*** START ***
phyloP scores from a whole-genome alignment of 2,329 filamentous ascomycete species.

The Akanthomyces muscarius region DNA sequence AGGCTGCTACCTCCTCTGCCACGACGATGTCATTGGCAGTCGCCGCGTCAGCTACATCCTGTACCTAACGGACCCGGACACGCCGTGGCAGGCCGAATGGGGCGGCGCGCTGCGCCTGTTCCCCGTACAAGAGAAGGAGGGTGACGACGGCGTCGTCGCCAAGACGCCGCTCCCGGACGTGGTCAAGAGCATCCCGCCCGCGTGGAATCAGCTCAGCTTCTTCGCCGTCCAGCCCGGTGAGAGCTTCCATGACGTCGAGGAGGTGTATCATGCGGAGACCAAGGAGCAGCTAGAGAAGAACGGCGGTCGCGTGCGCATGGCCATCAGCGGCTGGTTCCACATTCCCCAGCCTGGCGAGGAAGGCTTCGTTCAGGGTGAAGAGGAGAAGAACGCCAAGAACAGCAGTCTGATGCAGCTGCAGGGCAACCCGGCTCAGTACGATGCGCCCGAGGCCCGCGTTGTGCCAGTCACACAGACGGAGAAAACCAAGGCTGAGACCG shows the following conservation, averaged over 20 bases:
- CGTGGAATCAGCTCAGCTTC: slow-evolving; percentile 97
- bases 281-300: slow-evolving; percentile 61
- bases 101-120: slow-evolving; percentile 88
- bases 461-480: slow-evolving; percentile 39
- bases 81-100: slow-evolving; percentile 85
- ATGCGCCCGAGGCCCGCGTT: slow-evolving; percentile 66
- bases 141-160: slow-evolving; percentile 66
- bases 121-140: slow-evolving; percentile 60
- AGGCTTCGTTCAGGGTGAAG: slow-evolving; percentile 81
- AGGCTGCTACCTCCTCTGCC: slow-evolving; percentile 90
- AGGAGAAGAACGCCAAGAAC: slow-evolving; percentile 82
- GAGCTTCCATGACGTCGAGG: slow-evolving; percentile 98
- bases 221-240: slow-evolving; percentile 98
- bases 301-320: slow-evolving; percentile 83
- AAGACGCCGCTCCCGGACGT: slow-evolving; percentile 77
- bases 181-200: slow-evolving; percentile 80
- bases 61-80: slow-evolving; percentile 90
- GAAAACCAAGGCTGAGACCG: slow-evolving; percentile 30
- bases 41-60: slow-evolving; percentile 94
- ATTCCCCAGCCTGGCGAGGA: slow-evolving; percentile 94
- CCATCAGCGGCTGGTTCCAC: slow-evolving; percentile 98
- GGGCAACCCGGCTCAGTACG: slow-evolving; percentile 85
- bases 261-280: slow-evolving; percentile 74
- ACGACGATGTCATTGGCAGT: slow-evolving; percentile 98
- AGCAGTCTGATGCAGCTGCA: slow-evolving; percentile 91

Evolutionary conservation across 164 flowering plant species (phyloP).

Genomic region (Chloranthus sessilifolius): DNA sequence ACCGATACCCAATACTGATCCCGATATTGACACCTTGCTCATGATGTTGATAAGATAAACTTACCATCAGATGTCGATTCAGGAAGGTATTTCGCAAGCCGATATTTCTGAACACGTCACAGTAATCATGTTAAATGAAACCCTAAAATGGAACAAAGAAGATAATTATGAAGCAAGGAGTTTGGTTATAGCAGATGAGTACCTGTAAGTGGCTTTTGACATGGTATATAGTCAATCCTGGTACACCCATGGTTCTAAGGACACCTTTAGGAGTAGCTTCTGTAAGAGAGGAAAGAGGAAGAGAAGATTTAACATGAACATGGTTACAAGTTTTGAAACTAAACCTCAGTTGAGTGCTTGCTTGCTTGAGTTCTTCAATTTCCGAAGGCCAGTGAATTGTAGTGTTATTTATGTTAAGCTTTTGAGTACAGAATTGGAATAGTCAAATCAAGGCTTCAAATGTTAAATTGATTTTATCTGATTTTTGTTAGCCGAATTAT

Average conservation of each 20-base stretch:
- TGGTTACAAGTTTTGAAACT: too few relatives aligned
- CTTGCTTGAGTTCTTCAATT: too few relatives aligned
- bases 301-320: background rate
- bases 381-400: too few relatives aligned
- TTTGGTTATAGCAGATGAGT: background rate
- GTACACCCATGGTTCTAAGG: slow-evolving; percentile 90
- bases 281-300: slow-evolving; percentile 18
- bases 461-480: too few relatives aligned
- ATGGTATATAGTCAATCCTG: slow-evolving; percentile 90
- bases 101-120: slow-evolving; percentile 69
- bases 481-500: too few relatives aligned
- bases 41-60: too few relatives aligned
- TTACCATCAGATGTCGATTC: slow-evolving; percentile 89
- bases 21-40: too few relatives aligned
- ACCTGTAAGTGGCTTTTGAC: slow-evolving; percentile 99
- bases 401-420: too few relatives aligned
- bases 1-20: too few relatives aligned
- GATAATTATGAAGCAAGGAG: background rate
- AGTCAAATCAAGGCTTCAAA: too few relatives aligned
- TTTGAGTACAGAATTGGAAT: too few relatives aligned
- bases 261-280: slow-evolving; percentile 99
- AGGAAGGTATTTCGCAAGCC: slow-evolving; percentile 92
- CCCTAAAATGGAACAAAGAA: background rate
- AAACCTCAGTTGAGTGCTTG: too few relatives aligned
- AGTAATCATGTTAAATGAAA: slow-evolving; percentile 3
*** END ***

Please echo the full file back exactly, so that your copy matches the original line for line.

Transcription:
phyloP scores from a whole-genome alignment of 2,329 filamentous ascomycete species.

The Akanthomyces muscarius region DNA sequence AGGCTGCTACCTCCTCTGCCACGACGATGTCATTGGCAGTCGCCGCGTCAGCTACATCCTGTACCTAACGGACCCGGACACGCCGTGGCAGGCCGAATGGGGCGGCGCGCTGCGCCTGTTCCCCGTACAAGAGAAGGAGGGTGACGACGGCGTCGTCGCCAAGACGCCGCTCCCGGACGTGGTCAAGAGCATCCCGCCCGCGTGGAATCAGCTCAGCTTCTTCGCCGTCCAGCCCGGTGAGAGCTTCCATGACGTCGAGGAGGTGTATCATGCGGAGACCAAGGAGCAGCTAGAGAAGAACGGCGGTCGCGTGCGCATGGCCATCAGCGGCTGGTTCCACATTCCCCAGCCTGGCGAGGAAGGCTTCGTTCAGGGTGAAGAGGAGAAGAACGCCAAGAACAGCAGTCTGATGCAGCTGCAGGGCAACCCGGCTCAGTACGATGCGCCCGAGGCCCGCGTTGTGCCAGTCACACAGACGGAGAAAACCAAGGCTGAGACCG shows the following conservation, averaged over 20 bases:
- CGTGGAATCAGCTCAGCTTC: slow-evolving; percentile 97
- bases 281-300: slow-evolving; percentile 61
- bases 101-120: slow-evolving; percentile 88
- bases 461-480: slow-evolving; percentile 39
- bases 81-100: slow-evolving; percentile 85
- ATGCGCCCGAGGCCCGCGTT: slow-evolving; percentile 66
- bases 141-160: slow-evolving; percentile 66
- bases 121-140: slow-evolving; percentile 60
- AGGCTTCGTTCAGGGTGAAG: slow-evolving; percentile 81
- AGGCTGCTACCTCCTCTGCC: slow-evolving; percentile 90
- AGGAGAAGAACGCCAAGAAC: slow-evolving; percentile 82
- GAGCTTCCATGACGTCGAGG: slow-evolving; percentile 98
- bases 221-240: slow-evolving; percentile 98
- bases 301-320: slow-evolving; percentile 83
- AAGACGCCGCTCCCGGACGT: slow-evolving; percentile 77
- bases 181-200: slow-evolving; percentile 80
- bases 61-80: slow-evolving; percentile 90
- GAAAACCAAGGCTGAGACCG: slow-evolving; percentile 30
- bases 41-60: slow-evolving; percentile 94
- ATTCCCCAGCCTGGCGAGGA: slow-evolving; percentile 94
- CCATCAGCGGCTGGTTCCAC: slow-evolving; percentile 98
- GGGCAACCCGGCTCAGTACG: slow-evolving; percentile 85
- bases 261-280: slow-evolving; percentile 74
- ACGACGATGTCATTGGCAGT: slow-evolving; percentile 98
- AGCAGTCTGATGCAGCTGCA: slow-evolving; percentile 91

Evolutionary conservation across 164 flowering plant species (phyloP).

Genomic region (Chloranthus sessilifolius): DNA sequence ACCGATACCCAATACTGATCCCGATATTGACACCTTGCTCATGATGTTGATAAGATAAACTTACCATCAGATGTCGATTCAGGAAGGTATTTCGCAAGCCGATATTTCTGAACACGTCACAGTAATCATGTTAAATGAAACCCTAAAATGGAACAAAGAAGATAATTATGAAGCAAGGAGTTTGGTTATAGCAGATGAGTACCTGTAAGTGGCTTTTGACATGGTATATAGTCAATCCTGGTACACCCATGGTTCTAAGGACACCTTTAGGAGTAGCTTCTGTAAGAGAGGAAAGAGGAAGAGAAGATTTAACATGAACATGGTTACAAGTTTTGAAACTAAACCTCAGTTGAGTGCTTGCTTGCTTGAGTTCTTCAATTTCCGAAGGCCAGTGAATTGTAGTGTTATTTATGTTAAGCTTTTGAGTACAGAATTGGAATAGTCAAATCAAGGCTTCAAATGTTAAATTGATTTTATCTGATTTTTGTTAGCCGAATTAT

Average conservation of each 20-base stretch:
- TGGTTACAAGTTTTGAAACT: too few relatives aligned
- CTTGCTTGAGTTCTTCAATT: too few relatives aligned
- bases 301-320: background rate
- bases 381-400: too few relatives aligned
- TTTGGTTATAGCAGATGAGT: background rate
- GTACACCCATGGTTCTAAGG: slow-evolving; percentile 90
- bases 281-300: slow-evolving; percentile 18
- bases 461-480: too few relatives aligned
- ATGGTATATAGTCAATCCTG: slow-evolving; percentile 90
- bases 101-120: slow-evolving; percentile 69
- bases 481-500: too few relatives aligned
- bases 41-60: too few relatives aligned
- TTACCATCAGATGTCGATTC: slow-evolving; percentile 89
- bases 21-40: too few relatives aligned
- ACCTGTAAGTGGCTTTTGAC: slow-evolving; percentile 99
- bases 401-420: too few relatives aligned
- bases 1-20: too few relatives aligned
- GATAATTATGAAGCAAGGAG: background rate
- AGTCAAATCAAGGCTTCAAA: too few relatives aligned
- TTTGAGTACAGAATTGGAAT: too few relatives aligned
- bases 261-280: slow-evolving; percentile 99
- AGGAAGGTATTTCGCAAGCC: slow-evolving; percentile 92
- CCCTAAAATGGAACAAAGAA: background rate
- AAACCTCAGTTGAGTGCTTG: too few relatives aligned
- AGTAATCATGTTAAATGAAA: slow-evolving; percentile 3